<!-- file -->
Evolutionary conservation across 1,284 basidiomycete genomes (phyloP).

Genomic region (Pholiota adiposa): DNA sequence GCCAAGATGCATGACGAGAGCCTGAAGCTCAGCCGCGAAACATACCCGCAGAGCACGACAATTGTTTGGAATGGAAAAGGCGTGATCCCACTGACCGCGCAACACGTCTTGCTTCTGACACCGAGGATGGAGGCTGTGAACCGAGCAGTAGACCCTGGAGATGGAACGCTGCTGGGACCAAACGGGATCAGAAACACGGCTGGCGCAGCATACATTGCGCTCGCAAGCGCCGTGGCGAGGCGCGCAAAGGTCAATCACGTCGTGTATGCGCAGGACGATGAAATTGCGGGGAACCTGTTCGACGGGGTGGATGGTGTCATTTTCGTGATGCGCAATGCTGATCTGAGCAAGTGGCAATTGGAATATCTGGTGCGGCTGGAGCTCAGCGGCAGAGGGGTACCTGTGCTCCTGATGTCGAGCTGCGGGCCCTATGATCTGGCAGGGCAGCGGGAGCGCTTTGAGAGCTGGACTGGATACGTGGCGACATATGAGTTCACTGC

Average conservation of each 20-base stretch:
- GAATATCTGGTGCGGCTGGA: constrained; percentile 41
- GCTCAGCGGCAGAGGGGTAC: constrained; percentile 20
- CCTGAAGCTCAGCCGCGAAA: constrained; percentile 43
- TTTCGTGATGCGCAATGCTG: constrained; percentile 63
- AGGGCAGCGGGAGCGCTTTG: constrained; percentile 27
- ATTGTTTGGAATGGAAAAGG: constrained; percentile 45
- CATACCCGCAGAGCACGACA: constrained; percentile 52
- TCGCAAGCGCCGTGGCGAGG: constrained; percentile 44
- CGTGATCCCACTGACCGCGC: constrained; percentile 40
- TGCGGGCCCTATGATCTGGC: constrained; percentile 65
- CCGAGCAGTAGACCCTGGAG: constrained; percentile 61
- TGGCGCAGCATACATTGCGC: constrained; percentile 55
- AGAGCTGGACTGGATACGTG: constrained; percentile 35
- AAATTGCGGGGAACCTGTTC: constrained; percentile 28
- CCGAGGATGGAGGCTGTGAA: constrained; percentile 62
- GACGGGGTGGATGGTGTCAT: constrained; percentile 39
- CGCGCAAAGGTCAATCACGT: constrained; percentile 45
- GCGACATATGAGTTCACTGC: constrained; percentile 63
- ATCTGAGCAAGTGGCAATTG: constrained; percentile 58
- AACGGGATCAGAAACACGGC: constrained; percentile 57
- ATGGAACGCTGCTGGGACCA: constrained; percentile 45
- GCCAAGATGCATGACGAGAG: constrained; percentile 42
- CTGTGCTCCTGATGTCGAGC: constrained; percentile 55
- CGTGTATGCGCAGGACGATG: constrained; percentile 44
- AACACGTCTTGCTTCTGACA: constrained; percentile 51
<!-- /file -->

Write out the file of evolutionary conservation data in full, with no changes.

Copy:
Evolutionary conservation across 1,284 basidiomycete genomes (phyloP).

Genomic region (Pholiota adiposa): DNA sequence GCCAAGATGCATGACGAGAGCCTGAAGCTCAGCCGCGAAACATACCCGCAGAGCACGACAATTGTTTGGAATGGAAAAGGCGTGATCCCACTGACCGCGCAACACGTCTTGCTTCTGACACCGAGGATGGAGGCTGTGAACCGAGCAGTAGACCCTGGAGATGGAACGCTGCTGGGACCAAACGGGATCAGAAACACGGCTGGCGCAGCATACATTGCGCTCGCAAGCGCCGTGGCGAGGCGCGCAAAGGTCAATCACGTCGTGTATGCGCAGGACGATGAAATTGCGGGGAACCTGTTCGACGGGGTGGATGGTGTCATTTTCGTGATGCGCAATGCTGATCTGAGCAAGTGGCAATTGGAATATCTGGTGCGGCTGGAGCTCAGCGGCAGAGGGGTACCTGTGCTCCTGATGTCGAGCTGCGGGCCCTATGATCTGGCAGGGCAGCGGGAGCGCTTTGAGAGCTGGACTGGATACGTGGCGACATATGAGTTCACTGC

Average conservation of each 20-base stretch:
- GAATATCTGGTGCGGCTGGA: constrained; percentile 41
- GCTCAGCGGCAGAGGGGTAC: constrained; percentile 20
- CCTGAAGCTCAGCCGCGAAA: constrained; percentile 43
- TTTCGTGATGCGCAATGCTG: constrained; percentile 63
- AGGGCAGCGGGAGCGCTTTG: constrained; percentile 27
- ATTGTTTGGAATGGAAAAGG: constrained; percentile 45
- CATACCCGCAGAGCACGACA: constrained; percentile 52
- TCGCAAGCGCCGTGGCGAGG: constrained; percentile 44
- CGTGATCCCACTGACCGCGC: constrained; percentile 40
- TGCGGGCCCTATGATCTGGC: constrained; percentile 65
- CCGAGCAGTAGACCCTGGAG: constrained; percentile 61
- TGGCGCAGCATACATTGCGC: constrained; percentile 55
- AGAGCTGGACTGGATACGTG: constrained; percentile 35
- AAATTGCGGGGAACCTGTTC: constrained; percentile 28
- CCGAGGATGGAGGCTGTGAA: constrained; percentile 62
- GACGGGGTGGATGGTGTCAT: constrained; percentile 39
- CGCGCAAAGGTCAATCACGT: constrained; percentile 45
- GCGACATATGAGTTCACTGC: constrained; percentile 63
- ATCTGAGCAAGTGGCAATTG: constrained; percentile 58
- AACGGGATCAGAAACACGGC: constrained; percentile 57
- ATGGAACGCTGCTGGGACCA: constrained; percentile 45
- GCCAAGATGCATGACGAGAG: constrained; percentile 42
- CTGTGCTCCTGATGTCGAGC: constrained; percentile 55
- CGTGTATGCGCAGGACGATG: constrained; percentile 44
- AACACGTCTTGCTTCTGACA: constrained; percentile 51